Flying over Saudi Arabia
Between Oct. 27 and 29 of 2017, an archaeological team took nearly 6,000 aerial photographs of around 200 archaeological sites in the Al-Ula region of Saudi Arabia. This photo gallery shows a small sample of sites the team photographed. This photograph shows part of the Al-Ula Valley, a region known for its sculpted mountains and vast archaeological remains that date from prehistoric times to the modern day. The team took most of its photos in the adjacent volcanic areas. [Read more about aerial archaeology in Saudi Arabia]
Many of the stone structures the team photographed are found on lava fields known as "harrat." This map shows those harrat in the Al-Ula region of Saudi Arabia.
Wadi an Najd
This photo shows Wadi an Najd. a mountainous area located 43 miles (70 km) northwest of the Al-Ula Valley. The geological beauty of this region cannot be put into words.
The archaeological sites the team photographed are both spectacular and mysterious. At this site, a low wall running for 0.85 miles (1.36 kilometers) connects a stone structure that archaeologists call a "bullseye" (which may hold a tomb) with another stone structure that archaeologists call a "gate." This photo show a bullseye with a unique design.
The photo shows the gate mentioned in the last photo with the low wall starting from a cairn (a rock pile that may hold a tomb) at one of the corners of the gate. Nearly 400 gates have been identified in Saudi Arabia, but their purpose is unknown. From above, these structures resemble old-fashioned field gates — hence their name.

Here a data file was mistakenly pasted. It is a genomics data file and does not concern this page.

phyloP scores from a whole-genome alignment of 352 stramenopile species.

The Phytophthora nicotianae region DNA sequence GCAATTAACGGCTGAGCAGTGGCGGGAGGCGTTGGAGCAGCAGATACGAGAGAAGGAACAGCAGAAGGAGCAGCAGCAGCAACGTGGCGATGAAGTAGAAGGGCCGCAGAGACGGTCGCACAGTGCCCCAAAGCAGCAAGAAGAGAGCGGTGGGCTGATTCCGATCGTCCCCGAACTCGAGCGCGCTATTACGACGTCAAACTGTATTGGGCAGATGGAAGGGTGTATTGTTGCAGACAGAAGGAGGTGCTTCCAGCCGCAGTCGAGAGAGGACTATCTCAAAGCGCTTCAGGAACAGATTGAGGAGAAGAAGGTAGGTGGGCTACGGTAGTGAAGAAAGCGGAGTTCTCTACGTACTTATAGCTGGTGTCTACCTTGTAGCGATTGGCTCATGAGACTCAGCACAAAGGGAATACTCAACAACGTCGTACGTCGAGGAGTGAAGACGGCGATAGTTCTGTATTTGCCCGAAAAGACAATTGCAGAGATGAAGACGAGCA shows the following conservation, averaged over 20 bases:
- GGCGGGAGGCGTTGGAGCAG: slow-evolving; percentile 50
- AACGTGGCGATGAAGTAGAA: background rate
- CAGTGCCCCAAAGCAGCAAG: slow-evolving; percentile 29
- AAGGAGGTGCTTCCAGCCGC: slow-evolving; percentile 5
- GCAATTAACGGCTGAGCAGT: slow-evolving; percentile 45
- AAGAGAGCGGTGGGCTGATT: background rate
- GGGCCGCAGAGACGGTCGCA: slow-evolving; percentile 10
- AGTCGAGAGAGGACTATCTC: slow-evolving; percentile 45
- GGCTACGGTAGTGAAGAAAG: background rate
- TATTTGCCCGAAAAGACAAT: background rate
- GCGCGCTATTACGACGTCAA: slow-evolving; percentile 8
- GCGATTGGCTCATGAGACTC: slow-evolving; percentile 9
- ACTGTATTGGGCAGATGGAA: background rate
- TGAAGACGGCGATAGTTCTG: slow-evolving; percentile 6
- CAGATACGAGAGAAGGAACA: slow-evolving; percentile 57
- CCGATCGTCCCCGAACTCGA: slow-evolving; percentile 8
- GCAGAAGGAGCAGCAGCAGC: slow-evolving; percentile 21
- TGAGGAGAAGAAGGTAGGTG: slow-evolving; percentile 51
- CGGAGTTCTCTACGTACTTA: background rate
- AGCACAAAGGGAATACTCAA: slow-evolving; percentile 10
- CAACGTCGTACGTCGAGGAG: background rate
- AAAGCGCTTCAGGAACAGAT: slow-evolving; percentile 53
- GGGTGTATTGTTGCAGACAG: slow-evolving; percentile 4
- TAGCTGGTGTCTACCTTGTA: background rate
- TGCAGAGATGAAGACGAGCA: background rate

The gate shown in this photograph is the fifth largest of the gates documented so far. It is 1,224 by 262 feet (373 by 80 meters) in size. The gate has four bars, making it relatively rare. It has been partly bulldozed and is in danger of being destroyed. So far, no gates have been discovered outside of Saudi Arabia. [Read more about aerial archaeology in Saudi Arabia]
Triangle on Google Earth
In this Google Earth satellite image, a triangle can be seen pointing to a bullseye, with a row of cairns connecting the triangle to the bullseye. The triangle, bullseye and cairns are all inside a gate. The site can be identified on Google Earth, but it appears fuzzy.
A triangle-shaped stone structure is seen pointing toward a bullseye. To date, about 260 triangles have been identified in Saudi Arabia. Triangles can usually be seen pointing toward a bullseye. Sometimes, a row of cairns (rock piles) connects the triangle to the bullseye. Triangles range from 49 to 98 feet (15 to 30 meters) in size.
Triangle in aerial image
The aerial photo reveals that the bars are not slender walls but a double line of stones with an in-fill of smaller stones. The entire triangle can be made out in much greater detail, and a wall can be seen projecting out from the far side of the gate.
Gates in lava
Two gates can be seen beside a lava flow in the Harret Khaybar. The fact that the gates are sometimes found partially or entirely buried by lava flows suggests that the gates were created before some of the lava flows occurred. [Read more about aerial archaeology in Saudi Arabia]
Bullseye on top of gate
In this photo, a bullseye can be seen on top of a gate that is surrounded by a lava flow. Bullseyes and other stone structure can often be seen on top of gates, suggesting that the gates were built first.